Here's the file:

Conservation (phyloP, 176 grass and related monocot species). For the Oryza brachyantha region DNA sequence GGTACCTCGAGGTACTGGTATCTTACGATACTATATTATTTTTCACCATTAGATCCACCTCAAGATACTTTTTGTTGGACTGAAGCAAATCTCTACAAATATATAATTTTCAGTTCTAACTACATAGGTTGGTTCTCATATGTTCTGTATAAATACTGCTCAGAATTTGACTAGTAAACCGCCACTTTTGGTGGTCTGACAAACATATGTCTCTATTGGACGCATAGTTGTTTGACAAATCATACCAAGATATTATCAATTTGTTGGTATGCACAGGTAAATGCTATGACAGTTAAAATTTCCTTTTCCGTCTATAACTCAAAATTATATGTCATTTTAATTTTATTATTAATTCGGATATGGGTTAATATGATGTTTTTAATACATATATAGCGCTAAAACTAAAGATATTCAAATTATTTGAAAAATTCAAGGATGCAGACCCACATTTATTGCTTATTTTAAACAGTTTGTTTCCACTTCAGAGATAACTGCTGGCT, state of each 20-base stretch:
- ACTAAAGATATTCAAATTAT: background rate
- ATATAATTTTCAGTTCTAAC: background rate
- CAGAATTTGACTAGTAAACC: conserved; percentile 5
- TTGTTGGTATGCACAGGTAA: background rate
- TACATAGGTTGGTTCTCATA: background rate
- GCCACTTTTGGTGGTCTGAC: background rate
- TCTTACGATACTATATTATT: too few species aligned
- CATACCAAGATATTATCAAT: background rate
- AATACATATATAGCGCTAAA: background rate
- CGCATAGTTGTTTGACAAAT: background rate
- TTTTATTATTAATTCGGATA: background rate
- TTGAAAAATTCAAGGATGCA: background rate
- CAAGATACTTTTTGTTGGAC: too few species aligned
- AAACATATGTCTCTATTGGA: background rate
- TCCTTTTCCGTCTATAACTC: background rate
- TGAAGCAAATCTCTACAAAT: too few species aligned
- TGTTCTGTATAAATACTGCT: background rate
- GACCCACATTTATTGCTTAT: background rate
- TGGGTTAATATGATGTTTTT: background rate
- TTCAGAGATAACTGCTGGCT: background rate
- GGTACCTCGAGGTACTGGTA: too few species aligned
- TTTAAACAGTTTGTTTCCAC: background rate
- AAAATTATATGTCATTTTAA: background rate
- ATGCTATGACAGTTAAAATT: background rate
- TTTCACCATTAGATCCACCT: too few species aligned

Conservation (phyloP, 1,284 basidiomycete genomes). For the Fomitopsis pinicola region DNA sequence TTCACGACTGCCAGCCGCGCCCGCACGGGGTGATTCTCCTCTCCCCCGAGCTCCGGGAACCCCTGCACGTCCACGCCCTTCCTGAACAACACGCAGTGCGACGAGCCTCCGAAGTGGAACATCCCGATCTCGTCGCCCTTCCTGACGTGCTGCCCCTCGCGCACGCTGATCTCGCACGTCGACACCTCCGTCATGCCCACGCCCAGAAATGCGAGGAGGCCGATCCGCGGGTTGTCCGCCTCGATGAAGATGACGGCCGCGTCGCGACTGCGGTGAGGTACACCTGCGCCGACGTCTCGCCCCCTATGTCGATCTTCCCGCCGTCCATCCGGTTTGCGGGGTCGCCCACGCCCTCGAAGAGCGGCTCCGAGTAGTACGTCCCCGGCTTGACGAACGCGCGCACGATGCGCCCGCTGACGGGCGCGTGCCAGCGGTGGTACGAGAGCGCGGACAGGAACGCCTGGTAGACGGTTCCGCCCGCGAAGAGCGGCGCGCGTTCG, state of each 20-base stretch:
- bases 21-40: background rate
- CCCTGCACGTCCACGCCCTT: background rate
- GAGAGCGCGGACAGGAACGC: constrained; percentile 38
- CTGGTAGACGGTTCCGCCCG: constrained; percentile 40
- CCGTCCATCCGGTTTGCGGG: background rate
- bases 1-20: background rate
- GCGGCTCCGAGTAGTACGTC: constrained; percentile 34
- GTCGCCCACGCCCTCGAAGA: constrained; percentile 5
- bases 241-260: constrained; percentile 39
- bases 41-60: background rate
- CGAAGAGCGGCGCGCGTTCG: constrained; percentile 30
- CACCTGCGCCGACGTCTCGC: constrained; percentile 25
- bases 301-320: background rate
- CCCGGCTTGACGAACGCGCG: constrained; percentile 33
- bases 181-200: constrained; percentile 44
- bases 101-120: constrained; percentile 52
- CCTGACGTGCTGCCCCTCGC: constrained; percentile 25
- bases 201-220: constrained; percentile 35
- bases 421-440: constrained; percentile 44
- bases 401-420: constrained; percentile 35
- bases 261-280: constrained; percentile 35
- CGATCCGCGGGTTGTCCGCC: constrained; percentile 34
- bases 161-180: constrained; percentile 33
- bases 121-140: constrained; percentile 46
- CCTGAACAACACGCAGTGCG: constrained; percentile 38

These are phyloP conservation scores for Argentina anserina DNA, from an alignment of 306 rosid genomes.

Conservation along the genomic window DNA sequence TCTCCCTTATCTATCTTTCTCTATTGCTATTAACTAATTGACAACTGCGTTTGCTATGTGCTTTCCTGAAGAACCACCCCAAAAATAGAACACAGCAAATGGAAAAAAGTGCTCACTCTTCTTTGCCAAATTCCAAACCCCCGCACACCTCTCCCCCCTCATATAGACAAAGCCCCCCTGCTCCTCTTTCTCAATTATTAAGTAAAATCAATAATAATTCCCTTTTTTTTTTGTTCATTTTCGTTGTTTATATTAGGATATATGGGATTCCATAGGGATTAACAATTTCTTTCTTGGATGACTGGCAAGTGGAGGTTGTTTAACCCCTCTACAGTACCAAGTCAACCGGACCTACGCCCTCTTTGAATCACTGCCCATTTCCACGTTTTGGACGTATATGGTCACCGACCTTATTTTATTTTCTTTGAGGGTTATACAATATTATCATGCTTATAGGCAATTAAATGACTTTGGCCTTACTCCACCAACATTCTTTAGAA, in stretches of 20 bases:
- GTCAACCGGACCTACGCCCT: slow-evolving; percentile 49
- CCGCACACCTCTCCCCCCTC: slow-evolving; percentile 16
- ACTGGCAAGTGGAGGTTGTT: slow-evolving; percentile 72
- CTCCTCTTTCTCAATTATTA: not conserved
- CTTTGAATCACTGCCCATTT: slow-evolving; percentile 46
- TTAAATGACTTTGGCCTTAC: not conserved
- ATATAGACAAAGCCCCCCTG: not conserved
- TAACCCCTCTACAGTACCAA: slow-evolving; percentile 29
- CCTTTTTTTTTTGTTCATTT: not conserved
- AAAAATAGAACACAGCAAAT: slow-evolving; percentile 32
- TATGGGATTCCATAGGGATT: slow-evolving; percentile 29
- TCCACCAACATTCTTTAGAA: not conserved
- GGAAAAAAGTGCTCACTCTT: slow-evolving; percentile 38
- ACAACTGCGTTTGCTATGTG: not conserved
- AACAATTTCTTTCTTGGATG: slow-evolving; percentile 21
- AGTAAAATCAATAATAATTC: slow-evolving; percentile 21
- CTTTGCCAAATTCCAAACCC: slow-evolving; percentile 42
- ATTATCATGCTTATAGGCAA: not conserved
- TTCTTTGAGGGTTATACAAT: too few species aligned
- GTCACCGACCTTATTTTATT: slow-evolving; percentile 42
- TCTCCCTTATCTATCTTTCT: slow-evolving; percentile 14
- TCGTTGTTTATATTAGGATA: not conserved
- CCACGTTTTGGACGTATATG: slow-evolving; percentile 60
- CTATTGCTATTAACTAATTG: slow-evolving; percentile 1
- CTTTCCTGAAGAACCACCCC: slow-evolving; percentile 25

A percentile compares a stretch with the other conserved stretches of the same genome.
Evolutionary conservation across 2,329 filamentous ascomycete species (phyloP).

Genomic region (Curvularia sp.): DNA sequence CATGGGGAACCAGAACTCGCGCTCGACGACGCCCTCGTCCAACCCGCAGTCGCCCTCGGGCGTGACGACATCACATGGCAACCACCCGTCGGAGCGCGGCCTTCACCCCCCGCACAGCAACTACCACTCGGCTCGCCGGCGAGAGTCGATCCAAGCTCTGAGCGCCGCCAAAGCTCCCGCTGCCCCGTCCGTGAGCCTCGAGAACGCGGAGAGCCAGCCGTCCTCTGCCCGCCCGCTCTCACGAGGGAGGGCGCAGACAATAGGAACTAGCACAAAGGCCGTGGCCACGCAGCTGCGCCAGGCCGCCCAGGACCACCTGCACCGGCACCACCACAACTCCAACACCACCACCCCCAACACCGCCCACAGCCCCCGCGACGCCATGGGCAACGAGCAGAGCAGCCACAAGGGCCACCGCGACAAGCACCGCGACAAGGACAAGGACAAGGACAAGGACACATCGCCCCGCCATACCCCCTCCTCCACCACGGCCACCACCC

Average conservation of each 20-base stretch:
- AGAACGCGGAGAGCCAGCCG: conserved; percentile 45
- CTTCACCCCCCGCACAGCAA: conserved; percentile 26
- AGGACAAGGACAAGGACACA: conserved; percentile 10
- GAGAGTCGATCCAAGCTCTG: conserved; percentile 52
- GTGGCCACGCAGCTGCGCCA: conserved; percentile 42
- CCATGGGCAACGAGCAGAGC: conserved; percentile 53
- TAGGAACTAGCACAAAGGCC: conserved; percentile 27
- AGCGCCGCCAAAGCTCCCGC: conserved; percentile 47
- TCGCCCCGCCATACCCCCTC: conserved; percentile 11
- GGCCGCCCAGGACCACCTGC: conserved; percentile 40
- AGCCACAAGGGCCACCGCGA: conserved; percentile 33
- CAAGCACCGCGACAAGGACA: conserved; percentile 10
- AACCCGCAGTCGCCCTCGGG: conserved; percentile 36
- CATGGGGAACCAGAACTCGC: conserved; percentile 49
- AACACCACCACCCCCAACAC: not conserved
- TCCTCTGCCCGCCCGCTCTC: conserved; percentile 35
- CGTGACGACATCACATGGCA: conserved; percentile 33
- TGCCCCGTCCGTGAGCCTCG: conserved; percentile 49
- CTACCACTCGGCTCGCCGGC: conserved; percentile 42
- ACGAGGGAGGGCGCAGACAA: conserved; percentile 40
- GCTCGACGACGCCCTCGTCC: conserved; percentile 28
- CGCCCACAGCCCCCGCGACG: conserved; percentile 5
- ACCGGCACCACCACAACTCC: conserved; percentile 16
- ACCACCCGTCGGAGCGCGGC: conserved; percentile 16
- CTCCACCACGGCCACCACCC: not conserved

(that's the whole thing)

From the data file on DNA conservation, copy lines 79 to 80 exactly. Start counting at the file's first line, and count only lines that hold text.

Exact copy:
- CTTTCCTGAAGAACCACCCC: slow-evolving; percentile 25

A percentile compares a stretch with the other conserved stretches of the same genome.